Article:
We're stuck! One response was Idealism: this was Bishop Berkeley's theory that all is Res Cogitans, and what seem to be Res Extensa are so because they are held in the mind of God. There are a variety of Idealist positions spawned by Berkeley.
The modern view is called the "mind-brain" identity theory. It holds that causal events in the brain, say circuits of neurons firing creating a nonlinear dynamical system among about 10 to the 11th power neurons, constitute the causal behavior of the (classical) neurons, much like Newton, where Actuals give rise to the next Actuals in a state space of the firing activities of all 10 to the 11th power neurons at each moment, hence a flow along trajectories in this state space. But, since the mind and brain are identical, this very dynamical activity is mind and consciousness.
The mind-brain identity view is dominant today, and I agree with it, although not as formulated above.
A subspecies of this mind-brain identity theory is called "connectionism". Here is the idea. A neuron firing or not can be thought of as the truth or falseness of a proposition, say, "An edge at angle X is here in the visual field". Then the firing of all the neurons is like a computer calculating, a Turing machine, and vastly many computable functions can be carried out by the brain, calculating the true or falseness of vastly many propositions.
The neurological correlate of this is easily seen by receptor fields. Hubel and Wiesel showed in the 1950s that a given neural ganglion at the back of your eye could be stimulated to fire by points of light directed at small spots on your retina, but inhibited from firing by directing the light at a small circle on your retina surrounding the central excitatory spot. This is an on center off surround receptor field. Later they showed that there are receptor fields that respond to short lines of light with specific spatial orientations, and these are called edge detectors, for it was soon realized that a set of these receptor fields firing together could detect a straight edge spanning a number of edge receptor fields oriented in the same direction.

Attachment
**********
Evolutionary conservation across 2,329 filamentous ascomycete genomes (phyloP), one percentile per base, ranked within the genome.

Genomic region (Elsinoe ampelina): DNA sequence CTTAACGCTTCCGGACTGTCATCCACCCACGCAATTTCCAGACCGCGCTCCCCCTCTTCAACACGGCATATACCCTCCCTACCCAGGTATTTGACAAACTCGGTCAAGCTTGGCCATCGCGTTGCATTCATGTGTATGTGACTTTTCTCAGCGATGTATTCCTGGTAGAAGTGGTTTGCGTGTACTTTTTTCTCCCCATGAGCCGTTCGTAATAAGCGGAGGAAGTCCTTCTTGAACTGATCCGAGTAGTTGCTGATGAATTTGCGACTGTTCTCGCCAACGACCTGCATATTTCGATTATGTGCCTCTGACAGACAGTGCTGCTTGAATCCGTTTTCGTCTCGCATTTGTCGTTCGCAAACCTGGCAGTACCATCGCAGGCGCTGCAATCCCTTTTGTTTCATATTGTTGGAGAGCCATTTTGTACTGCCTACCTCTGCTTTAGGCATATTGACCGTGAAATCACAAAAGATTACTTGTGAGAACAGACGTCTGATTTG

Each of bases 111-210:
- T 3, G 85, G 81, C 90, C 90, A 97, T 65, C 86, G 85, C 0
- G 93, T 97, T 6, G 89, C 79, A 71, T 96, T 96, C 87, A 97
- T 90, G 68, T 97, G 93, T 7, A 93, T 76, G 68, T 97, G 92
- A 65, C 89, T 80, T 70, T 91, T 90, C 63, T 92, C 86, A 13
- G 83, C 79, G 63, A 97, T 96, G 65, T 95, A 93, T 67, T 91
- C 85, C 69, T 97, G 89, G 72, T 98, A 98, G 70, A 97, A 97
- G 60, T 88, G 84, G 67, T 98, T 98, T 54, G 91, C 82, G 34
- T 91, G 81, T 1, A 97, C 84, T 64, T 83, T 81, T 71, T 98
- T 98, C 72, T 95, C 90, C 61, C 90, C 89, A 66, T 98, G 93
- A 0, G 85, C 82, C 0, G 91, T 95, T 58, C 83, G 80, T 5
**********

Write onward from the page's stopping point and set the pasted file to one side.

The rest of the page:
This triumph led to the "grandmother" cell theory, in which a specific neuron would fire if and only if you looked at your grandmother. This theory has fallen into disfavor, as such cells have not been found. More, this Connectionist vision of the brain typically is associated with the claim that the mind is algorithmic, a computational machine like a classical computer. In a later blog I will suggest that this view is deeply wrong, the mind is not algorithmic. But that is for later...
So what are the philosophic problems with the mind-brain identity theory?